I’ve now been living in Ireland officially for one whole week. A whole week! It’s flown by. I can’t believe this time last weekend I was leaving Surrey for Pembroke, and the ferry to Rosslare.
I had several reasons for moving; my mental health was depreciating where I was, my father has been severely unwell and is Irish and equally, I needed a fresh start away from the busy bustle that is the U.K.
I’ve worked in Croydon for the past few years and anyone who knows it will tell you how rough it is. It has its good bits, don’t get me wrong, but on the whole it’s pretty much a dive and quite an aggressive, bleak place to work. Surrey is beautiful, and I was blessed to be raised in such a gorgeous part of the county, but no matter where you go in the U.K. it seems to be overrun with busy people going about their busy lives. Everything moves at the speed of light and if you can’t keep up? You’re getting the car horn pal!
I couldn’t live like that anymore. I couldn’t survive at the pace I was going. Low and behold, I had a burn out. Something eventually had to give and it turned out to be my wellbeing.
I’ve had dual nationality from England and Ireland for a while. My dad moved back home twenty years ago, and I’ve been visiting Ireland regularly, year after year since. It’s my haven. My safe space. I come here to relax, to feel zen, to slow down my life a little bit.
Where better to set up home then? So here I am. I’ve hopped, skipped and jumped my way across the Irish Sea and I’ve now been here for a week. It’s only when you step out of the madness that you realise just how unnaturally fast your life is moving forwards – with or without you.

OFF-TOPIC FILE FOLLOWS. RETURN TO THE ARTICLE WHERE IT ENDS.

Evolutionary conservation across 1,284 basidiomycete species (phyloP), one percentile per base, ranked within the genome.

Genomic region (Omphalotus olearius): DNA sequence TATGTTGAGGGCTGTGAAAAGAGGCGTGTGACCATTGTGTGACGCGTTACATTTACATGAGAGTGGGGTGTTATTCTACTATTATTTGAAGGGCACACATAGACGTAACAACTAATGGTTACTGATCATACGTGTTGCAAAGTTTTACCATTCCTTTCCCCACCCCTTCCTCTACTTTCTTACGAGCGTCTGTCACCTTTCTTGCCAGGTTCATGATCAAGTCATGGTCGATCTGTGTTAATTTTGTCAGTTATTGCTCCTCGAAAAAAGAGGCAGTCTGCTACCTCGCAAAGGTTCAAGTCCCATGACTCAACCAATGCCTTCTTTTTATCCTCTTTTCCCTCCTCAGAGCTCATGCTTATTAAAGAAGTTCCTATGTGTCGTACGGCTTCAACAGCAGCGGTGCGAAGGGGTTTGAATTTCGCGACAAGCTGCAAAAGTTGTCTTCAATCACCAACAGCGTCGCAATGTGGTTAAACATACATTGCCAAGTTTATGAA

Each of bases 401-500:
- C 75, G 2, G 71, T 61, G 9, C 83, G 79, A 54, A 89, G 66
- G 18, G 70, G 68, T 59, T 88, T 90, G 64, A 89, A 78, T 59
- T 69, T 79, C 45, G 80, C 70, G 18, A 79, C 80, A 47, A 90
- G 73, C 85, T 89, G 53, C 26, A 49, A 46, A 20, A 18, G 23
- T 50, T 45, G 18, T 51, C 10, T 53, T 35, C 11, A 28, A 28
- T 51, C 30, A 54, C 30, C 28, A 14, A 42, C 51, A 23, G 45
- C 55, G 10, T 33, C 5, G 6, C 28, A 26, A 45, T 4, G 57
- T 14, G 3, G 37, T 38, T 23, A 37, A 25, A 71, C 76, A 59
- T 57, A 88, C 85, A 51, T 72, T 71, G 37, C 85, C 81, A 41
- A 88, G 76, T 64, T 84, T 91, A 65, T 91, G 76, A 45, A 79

I’m now based down on the South-East coast, literally right by the sea. It’s a quiet town in the winter months, much unlike Brighton, where it’s busy non-stop. Shops don’t open 24 hours here; I can’t hear the London to Brighton train whizzing past my flat window every 20 minutes anymore and the sounds of planes taking off and landing at Gatwick no longer dominate the sky.
In fact, I can’t hear anything. Peace and tranquility eminate from the silence – it’s impossible not to feel relaxed here. It’s a strange feeling but one I’m hoping to get very used to.
I’m still winding down from my chaotic life and I guess after living it for so long it may take some adjustment. But I’m excited to start exploring this beautiful country properly, and to really start to appreciate the calming effect it has on me.
Here’s to a big adventure!